Tuesday, June 3, 2008

AARC informs public on alcoholism, drug addiction

We celebrate many milestones at this time of year -- graduations, proms and the end of the school year. These are joyous occasions indeed. These events also heighten awareness of the dangers that come with using drugs and alcohol in excess.

Here are a few facts about alcohol abuse: Alcohol is frequently a factor in the three leading causes of death (motor vehicle crashes, homicides and suicides) for 15-to 24-year-olds. Harmful and hazardous drinking is involved in about one-third of suicides, one-half of homicides and one-third of child abuse cases. Fetal Alcohol Spectrum Disorders is the leading preventable cause of birth defects in the United States, affecting as many as 40,000 babies per year. More than 9 million children live with a parent dependent on alcohol and/or illicit drugs.

Alcohol is a drug that can affect judgment, coordination and long-term health. Research suggests that early use of alcohol by teenagers may contribute significantly to dependence on alcohol and other drugs later in life, with 40 percent of children who begin using alcohol before the age of 13 becoming alcoholics at some point in their lives. We have many images of those who abuse alcohol, but it can be anyone -- college students who binge at local bars, pregnant women who drink and put their babies at risk for fetal alcohol syndrome, professionals who drink after a long day of work or senior citizens who drink out of loneliness.

The National Council on Alcoholism and Drug Dependence and its local affiliate, the Alcohol and Addictions Resource Center continually work to reach the American public with information about the disease of alcoholism -- that it is a treatable disease, not a moral weakness, and that alcoholics are capable of recovery. The AARC seeks to increase the public's awareness and understanding about the nature of alcoholism and drug addiction and work to eliminate misconceptions about these diseases. It also encourages proper diagnosis, treatment and continuum of care for individuals and families who are affected by the disease of alcoholism or drug addiction.

The AARC is a local not-for-profit agency that has been serving our community for more than 40 years. The mission of the AARC is to prevent alcohol and other drug abuse through prevention, education, intervention, assessment and referral services for individuals, families and the community as well as provide leadership for collaborations and partnerships.

Like other diseases, addiction can be overcome with proper treatment, prevention and more research. By increasing access to care, the costly toll on society and the burden it places on families can be reduced.

The Comprehensive Assessment Treatment Outcomes Registry Data in Ohio have documented dramatic results in decreasing occupational problems, including the following reductions after treatment:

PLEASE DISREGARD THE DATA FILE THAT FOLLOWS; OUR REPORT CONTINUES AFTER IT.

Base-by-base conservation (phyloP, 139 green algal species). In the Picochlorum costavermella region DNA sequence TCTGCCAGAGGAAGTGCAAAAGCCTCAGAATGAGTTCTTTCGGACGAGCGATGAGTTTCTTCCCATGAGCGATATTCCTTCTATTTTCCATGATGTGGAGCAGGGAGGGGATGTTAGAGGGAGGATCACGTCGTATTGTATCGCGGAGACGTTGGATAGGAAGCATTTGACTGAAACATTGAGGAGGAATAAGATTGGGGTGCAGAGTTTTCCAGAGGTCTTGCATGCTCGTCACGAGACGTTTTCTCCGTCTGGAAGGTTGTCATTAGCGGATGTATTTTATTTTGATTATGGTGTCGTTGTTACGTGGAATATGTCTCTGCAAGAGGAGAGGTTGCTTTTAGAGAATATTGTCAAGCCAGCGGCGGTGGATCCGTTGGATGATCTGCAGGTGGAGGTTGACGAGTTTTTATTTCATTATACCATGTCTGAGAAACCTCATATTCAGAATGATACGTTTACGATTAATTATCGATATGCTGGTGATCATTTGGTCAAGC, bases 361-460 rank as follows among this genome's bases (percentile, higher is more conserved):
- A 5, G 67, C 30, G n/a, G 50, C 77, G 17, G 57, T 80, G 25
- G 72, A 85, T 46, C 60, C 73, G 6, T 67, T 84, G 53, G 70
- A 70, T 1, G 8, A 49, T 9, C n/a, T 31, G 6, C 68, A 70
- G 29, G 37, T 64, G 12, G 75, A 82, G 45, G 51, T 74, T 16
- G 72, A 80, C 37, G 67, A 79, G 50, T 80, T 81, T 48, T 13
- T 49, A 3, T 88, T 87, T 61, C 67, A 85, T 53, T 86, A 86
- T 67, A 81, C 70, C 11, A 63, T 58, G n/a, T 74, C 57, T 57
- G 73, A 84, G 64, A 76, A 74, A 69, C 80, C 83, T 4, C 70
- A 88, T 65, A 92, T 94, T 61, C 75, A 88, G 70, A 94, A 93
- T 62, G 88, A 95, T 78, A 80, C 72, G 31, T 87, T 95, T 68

* Absenteeism decreased by 89 percent

* Tardiness decreased by 92 percent

* Problems with supervisors decreased by 56 percent

* Mistakes in work decreased by 70 percent

* Incomplete work decreased by 81 percent

Additionally, a California Study found significant decreased health-care costs from before to after treatment in:

* Hospitalizations for physical health problems (-36 percent)

* Drug overdose hospitalizations (-58 percent)

* Mental health hospitalizations (-44 percent)

* The number of emergency room visits (-36 percent)

* The total number of hospital days (-25 percent)

As a nation, we are becoming more aware of the fact that alcoholism and drug dependence is a disease that affects us in many ways. When adequately provided, treatment enables many people to recover and rebuild productive lives.

Last month, AARC held its fundraising dinner. Keynote speaker Christopher Kennedy Lawford, son of Peter Lawford and Patricia Kennedy Lawford, shared this message of hope and recovery. Prior to his involvement in politics, business and acting, Lawford experienced his own alcoholism and drug addiction. He spoke openly and poignantly on the challenges of overcoming such an illness. We thank all those who made the event an evening to remember.

AARC also posthumously presented its Bronze Key Award to the family of Rex Rakow that evening. Rex died in March 2007. At the time of his death, he was the director of security at the University of Notre Dame and AARC board member. Rex was an integral part of the AARC and its impact within the community. The Bronze Key is a national recognition award granted by the NCADD to an individual or organization that has made an outstanding contribution to an NCADD affiliate. It is the highest local award presented by an NCADD affiliate.

We have been a local presence for many years. We know we have much more work to do in assisting those touched by addiction. However, we also know that the evidence demonstrates that treatment for alcohol and other drug abuse works. If you or someone you know is struggling with alcohol or other drug abuse issues, we encourage you to call for help. An online assessment tool is available at www.aarcinfo.org.
source: South Bend tribune

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